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Project Selection Process S060

Blog: Biz-Performance, David Brown

S060 – Define and agree Selection Scoring Scheme

SIIPS Selection Processes (S).png


S060 Define and agree selection scoring scheme.pngDefine and agree the approach that will be taken to the detailed evaluation of tenders.


Application Software Implementation Projects  do not demand a specific method for evaluating vendors’ responses.  This is in recognition of the differing needs of projects which may vary according to the type of organisation, the size and complexity of the requirements, the type of application, systems architecture etc.  Since the approach remains flexible, it is necessary at this stage to select an appropriate approach and agree it with the client organisation.


This process is optional.  It is normal practice where scoring techniques will be used to give a balanced view of the competing solutions, although it may be trivial in nature if a standard approach is agreed without further investigation.


Prerequisites (Finish-Finish):
  • (none)
Dependent procedures (Finish-Start):
  • Prioritising requirements by weights (see S090)
  • Scoring of responses (see S190)


  • (none)


  • Defined, agreed scoring scheme


  • Examples: Structured Scoring Scheme
  • Examples: Scoring Worksheet
  • Examples: Request for Proposal / ITT
  • Examples: Data for System Quality Charts
  • Examples: SQ/VQ Charts –  (Overall Average)
  • Examples: Data for System Quality/Vendor Quality Charts
  • Examples: System Requirements Worksheet


The purpose of this process is to fix the method that will be used to evaluate the vendors’ proposals.  The method should be agreed with the client organisation.  It may be appropriate to state and agree the method or it may warrant some discussion and consideration of the issues.
Note that the deliverable is an agreement about the method that will be employed NOT the actual detailing of weights or scores which will be performed in a later process.

Purpose of the scoring scheme

Most formalised selection approaches rely on some form of scoring.  It is important to understand that the scoring process is only a tool to assist the client organisation to make the best choice between various solutions each with its own competing merits.
The purpose of scoring can be shown in the following list.  Typical objectives for the scoring scheme might be:
  • to provide a framework within which the many considerations differentiating between the solutions undergoing evaluation can be documented, reviewed, and compared, whilst being kept in context,
  • to ensure that emphasis is placed fairly according to the organisation’s true needs,
  • to prevent the exercise of personal bias and to demonstrate the completeness and fairness of the process,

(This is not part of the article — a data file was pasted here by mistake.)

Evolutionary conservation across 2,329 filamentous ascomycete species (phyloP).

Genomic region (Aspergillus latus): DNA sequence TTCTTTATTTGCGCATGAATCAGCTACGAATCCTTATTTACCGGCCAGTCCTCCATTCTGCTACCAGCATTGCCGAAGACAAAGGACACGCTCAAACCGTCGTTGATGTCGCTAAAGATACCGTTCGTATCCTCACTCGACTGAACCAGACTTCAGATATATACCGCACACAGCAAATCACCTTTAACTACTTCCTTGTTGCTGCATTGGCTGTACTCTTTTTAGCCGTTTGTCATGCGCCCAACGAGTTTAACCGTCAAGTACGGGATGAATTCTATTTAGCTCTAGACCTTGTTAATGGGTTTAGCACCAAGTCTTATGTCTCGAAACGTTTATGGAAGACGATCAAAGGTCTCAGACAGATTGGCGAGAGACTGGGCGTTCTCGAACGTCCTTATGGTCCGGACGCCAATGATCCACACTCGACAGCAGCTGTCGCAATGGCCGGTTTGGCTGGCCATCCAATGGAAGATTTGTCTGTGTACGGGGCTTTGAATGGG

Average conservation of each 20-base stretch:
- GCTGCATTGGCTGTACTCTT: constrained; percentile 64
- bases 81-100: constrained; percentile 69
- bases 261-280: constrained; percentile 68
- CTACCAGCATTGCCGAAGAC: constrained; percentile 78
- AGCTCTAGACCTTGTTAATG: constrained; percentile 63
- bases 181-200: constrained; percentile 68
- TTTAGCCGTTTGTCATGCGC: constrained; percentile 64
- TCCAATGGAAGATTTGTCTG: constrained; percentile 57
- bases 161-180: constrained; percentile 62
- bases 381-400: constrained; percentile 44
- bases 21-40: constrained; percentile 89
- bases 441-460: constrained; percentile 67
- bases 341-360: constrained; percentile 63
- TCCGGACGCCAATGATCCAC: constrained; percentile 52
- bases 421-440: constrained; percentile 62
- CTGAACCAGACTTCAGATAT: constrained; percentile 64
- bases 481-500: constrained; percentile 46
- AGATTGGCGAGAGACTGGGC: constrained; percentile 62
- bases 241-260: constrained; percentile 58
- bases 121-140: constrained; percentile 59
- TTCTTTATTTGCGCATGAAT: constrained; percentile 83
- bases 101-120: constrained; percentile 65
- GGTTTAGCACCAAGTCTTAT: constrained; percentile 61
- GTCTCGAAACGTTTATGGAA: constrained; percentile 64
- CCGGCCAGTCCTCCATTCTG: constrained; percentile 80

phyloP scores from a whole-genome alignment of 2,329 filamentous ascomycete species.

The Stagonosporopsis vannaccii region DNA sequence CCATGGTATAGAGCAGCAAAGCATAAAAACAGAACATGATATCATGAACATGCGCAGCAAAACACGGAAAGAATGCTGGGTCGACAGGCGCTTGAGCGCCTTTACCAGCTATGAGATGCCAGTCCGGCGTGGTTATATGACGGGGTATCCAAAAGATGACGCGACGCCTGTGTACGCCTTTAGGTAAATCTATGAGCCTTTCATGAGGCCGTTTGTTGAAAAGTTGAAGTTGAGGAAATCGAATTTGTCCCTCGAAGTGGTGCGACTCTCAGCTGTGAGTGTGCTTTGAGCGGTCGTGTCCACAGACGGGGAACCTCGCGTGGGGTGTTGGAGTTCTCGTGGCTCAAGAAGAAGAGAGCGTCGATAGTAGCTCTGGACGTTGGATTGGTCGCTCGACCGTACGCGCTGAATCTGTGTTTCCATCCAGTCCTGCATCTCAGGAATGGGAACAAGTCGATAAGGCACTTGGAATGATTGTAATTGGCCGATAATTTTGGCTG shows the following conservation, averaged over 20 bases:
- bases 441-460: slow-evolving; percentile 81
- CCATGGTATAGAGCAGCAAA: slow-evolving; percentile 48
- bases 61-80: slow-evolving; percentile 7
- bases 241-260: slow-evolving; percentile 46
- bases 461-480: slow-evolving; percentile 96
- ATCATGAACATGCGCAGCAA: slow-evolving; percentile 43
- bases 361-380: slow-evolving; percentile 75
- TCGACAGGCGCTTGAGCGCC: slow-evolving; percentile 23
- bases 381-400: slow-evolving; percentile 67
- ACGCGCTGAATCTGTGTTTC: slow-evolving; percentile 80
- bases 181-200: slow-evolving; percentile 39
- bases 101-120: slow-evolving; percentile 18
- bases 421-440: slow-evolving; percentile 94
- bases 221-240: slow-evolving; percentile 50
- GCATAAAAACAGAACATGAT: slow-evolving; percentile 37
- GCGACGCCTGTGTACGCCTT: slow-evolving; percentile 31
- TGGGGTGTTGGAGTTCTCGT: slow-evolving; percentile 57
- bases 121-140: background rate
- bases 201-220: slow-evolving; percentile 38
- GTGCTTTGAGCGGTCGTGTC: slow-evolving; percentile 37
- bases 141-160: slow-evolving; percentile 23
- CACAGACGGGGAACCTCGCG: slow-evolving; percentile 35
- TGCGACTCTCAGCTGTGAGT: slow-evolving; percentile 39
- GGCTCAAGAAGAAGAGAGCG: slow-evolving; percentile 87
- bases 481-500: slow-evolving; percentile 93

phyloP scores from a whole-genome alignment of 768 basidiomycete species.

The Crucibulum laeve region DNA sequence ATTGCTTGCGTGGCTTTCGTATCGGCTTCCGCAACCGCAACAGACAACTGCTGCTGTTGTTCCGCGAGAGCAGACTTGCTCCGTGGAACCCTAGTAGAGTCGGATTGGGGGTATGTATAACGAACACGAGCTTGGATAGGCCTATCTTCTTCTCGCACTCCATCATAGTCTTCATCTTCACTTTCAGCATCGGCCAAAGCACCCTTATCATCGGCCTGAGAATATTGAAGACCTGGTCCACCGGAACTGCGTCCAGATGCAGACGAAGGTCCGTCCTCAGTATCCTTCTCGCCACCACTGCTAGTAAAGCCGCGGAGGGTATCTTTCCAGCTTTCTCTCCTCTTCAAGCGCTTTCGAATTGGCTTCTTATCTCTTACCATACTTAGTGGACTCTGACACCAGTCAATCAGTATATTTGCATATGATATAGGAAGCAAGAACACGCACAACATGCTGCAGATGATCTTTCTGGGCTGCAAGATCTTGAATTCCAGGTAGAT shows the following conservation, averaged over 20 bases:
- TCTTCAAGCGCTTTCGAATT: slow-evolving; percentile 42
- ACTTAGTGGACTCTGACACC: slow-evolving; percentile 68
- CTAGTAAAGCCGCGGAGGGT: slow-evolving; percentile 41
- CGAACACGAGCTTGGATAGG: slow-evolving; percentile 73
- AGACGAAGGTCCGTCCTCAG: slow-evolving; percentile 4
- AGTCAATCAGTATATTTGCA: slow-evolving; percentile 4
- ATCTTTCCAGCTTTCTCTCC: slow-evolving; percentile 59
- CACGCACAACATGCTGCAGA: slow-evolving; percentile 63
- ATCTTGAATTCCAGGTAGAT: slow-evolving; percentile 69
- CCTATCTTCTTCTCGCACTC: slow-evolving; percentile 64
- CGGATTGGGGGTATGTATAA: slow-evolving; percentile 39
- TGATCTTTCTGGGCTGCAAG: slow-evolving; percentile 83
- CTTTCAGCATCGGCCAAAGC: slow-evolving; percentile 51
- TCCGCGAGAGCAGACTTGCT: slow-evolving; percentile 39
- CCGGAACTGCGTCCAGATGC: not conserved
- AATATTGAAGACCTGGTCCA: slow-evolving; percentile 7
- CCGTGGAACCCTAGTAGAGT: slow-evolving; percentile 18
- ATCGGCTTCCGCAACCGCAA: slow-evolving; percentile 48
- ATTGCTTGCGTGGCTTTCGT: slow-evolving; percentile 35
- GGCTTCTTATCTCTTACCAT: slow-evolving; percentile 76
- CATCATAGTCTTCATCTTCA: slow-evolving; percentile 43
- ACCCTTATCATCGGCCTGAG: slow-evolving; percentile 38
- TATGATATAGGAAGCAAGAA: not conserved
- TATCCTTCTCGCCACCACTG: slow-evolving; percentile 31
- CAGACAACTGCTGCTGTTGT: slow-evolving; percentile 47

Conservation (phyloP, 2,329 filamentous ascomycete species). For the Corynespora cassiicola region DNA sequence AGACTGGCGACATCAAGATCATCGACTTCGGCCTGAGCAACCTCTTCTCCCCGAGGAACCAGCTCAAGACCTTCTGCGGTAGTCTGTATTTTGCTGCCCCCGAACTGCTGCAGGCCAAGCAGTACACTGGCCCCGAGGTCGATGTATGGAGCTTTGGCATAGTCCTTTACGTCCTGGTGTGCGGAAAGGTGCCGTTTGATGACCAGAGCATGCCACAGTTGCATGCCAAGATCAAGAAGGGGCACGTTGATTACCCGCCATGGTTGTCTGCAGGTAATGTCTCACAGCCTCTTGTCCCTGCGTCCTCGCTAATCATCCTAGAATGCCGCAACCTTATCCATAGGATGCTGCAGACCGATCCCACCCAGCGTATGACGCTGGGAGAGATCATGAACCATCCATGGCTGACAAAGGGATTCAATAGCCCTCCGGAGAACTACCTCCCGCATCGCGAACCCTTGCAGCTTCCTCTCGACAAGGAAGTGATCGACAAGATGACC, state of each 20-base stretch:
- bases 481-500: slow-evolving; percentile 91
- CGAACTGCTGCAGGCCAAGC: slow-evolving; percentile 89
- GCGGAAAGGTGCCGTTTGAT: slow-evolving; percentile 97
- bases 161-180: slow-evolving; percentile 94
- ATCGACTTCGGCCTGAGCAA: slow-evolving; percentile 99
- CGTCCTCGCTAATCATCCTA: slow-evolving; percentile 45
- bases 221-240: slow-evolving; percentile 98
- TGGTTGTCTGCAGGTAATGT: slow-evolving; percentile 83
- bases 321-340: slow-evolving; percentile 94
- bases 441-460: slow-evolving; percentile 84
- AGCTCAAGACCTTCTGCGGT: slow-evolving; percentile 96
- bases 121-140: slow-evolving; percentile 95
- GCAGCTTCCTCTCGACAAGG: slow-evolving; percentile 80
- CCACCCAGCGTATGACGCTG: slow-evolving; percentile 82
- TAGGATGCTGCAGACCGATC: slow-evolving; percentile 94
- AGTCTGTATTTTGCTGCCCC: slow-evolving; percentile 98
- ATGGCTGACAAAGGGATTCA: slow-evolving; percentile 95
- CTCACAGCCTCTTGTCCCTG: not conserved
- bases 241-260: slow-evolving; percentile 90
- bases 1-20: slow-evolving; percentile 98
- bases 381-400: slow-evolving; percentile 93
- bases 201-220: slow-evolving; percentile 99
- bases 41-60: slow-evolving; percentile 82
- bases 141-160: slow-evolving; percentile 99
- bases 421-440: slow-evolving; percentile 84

• to highlight all significant differences between the competing solutions,
  • to indicate general trends in the relative merits of the solutions, for example, areas which are particularly good or bad about a particular solution,
  • to assist in the formulation of a recommended choice in principle and in the presentation of that recommendation.
BUT BEWARE the dangers of using the scoring scheme:
  • The best solution may not get the overall highest score, for example, the highest scoring solution may have some critical weaknesses whereas another solution might provide reasonable fit to all aspects of the requirements.
  • How many apples are equal to five pears?  … Comparisons cannot easily be made between different aspects of the evaluation, for example how do you choose between a functionally rich solution, a cheap solution and a solution where the supplier offers a high level of service?
  • Unless there is a good way of balancing the different aspects of the evaluation, there is a danger that the more questions there are about a particular topic the larger the influence of that aspect in the overall result.  For example, it is easy to ask 100 specific questions about the nature of the fields on a master file record, but there might only be a single question about a different vital aspect of functionality.  Some mechanism must be used to demonstrate that the one question might be, in fact, far more significant than the 100 questions together.
  • It is easy to believe in the numbers and lose emphasis on the true factors.  Some people will read more truth into the numbers than actually exists, for example, some people believe that a certain score implies that modifications will be required to the package.  This is nonsense – such pronouncements can only be made based on the actual facts – not based on the total scores for a wide range of questions.
  • When the results do not look the way the team expected them, the numbers sometimes are changed.  This suggests either that insufficient attention was paid to the original numbering or that the mechanism is being manipulated to distort the results.